It is never a good sign when you are pretty sure you have the ending figured out in the first three minutes. Even worse when you are hoping you are wrong because the ending you’ve pictured would just be a bit too lame. Unfortunately, we had it figured out – and we weren’t wrong.

That’s not to say the movie is a bust; the acting works well enough (though Dorff seems an odd casting choice), the pace is fast enough (though the countdown timers are an unused distraction), the final twist will give you a small bit of satisfaction (though…predictable).

Rated “R” for mental torture, violent themes, and a great deal of profanity. This movie will have a limited appeal, and even less limited appeal in my circle, so only 2 on the Word of Mouth scale.


Rotten Tomatoes: Critics 46%, Audience 48%

Memory Fails

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I have neglected this blog for quite a while. In the interim, when I would see a movie and think to review it, I would create a draft post here with just the title, or perhaps the title and a quick rating, intending to come back and flesh it out.

Now that I have the time and focus to write a bit more I started going through those old drafts – and I realize I have forgotten most of the detail about 80% of them.

Worse, I have forgotten every detail of at least 20% :-/

Guess I’ll blame it on getting older…

 

The Women (1939)

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The Women

Oh, l’amour, l’amour, how it can let you down. Hmm. How it can pick you up again.

You’re passing up a swell chance, honey. Where I spit no grass grows ever.

No, dear, a man has only one escape from his old self – to see a different self in the mirror of some woman’s eyes.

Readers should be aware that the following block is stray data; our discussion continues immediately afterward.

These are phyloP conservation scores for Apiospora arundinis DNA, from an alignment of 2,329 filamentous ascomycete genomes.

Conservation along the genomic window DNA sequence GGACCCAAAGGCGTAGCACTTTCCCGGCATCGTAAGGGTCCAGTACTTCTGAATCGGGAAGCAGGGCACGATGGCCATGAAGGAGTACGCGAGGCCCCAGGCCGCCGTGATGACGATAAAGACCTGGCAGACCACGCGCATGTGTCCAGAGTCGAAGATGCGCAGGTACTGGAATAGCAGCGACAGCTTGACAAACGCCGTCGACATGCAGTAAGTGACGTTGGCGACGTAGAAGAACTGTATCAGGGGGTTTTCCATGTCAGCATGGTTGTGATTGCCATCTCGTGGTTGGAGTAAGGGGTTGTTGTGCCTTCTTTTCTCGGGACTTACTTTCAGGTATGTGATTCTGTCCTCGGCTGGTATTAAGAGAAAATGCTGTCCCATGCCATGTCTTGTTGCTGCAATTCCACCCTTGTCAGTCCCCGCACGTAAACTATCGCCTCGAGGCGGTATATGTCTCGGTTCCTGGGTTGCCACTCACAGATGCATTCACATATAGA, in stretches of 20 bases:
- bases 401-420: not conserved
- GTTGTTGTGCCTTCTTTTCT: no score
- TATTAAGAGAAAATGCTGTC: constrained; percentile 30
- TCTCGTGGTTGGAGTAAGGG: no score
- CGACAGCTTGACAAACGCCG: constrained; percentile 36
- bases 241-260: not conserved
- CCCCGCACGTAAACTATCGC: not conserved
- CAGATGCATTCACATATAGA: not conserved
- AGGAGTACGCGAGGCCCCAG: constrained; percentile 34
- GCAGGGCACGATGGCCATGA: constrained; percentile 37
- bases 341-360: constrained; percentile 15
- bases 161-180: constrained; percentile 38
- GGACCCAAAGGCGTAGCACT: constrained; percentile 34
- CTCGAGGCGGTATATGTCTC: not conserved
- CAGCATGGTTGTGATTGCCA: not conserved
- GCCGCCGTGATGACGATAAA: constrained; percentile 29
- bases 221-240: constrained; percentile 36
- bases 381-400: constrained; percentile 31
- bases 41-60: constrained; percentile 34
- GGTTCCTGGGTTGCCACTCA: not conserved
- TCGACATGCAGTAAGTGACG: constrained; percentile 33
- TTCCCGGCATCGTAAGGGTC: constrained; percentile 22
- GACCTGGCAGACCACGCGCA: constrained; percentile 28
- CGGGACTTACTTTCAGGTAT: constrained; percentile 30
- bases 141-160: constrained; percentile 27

The first man who can explain how he can be in love with his wife – and another woman – is gonna win that prize they’re always giving out in Sweden.

One of the earliest examples I remember of the full range of female archetypes was this great film with an all-star, all-female cast. It intrigued me to see something so bold as an entire movie without any men, though the influence of husbands, lovers and others is certainly felt.

Among the women we meet are:

  • Sweet, happily wedded Mary Haines (Norma Shearer)
  • Conniving man-eater Crystal Allen (Joan Crawford)
  • Catty scandalmonger Sylvia Fowler (Rosalind Russell)
  • Hopeless romantic, unlucky in love Countess De Lave (Mary Boland)
  • Middle-class housewife and mother Edith Potter (Phyllis Povah)
  • Wealthy in her own right, naive Peggy Day (Joan Fontaine)
  • and more – in all, there are 130 speaking roles all filled by women

Though slightly melodramatic (weren’t they all back then?) a witty script and snappy dialogue survive well the test of time. The ending of this movie had me believing in love and cheering for the power of real girlfriends, especially when you really need them.

Loses a star because it probably wouldn’t appeal to the men in my circle – and it will be a bit too melodramatic for some of the girls 😉


Rotten Tomatoes: Critics 90%; Audience 89%

Remakes:
Another favorite I will review on it’s own, The Opposite Sex. An adaptation that not only becomes a musical – but includes men in the cast.

An updated remake, The Women (2008) – with a horrific cast and general lack of cattiness. Why bother? Haven’t seen this one, doubt I will. UPDATE: Saw it, hated it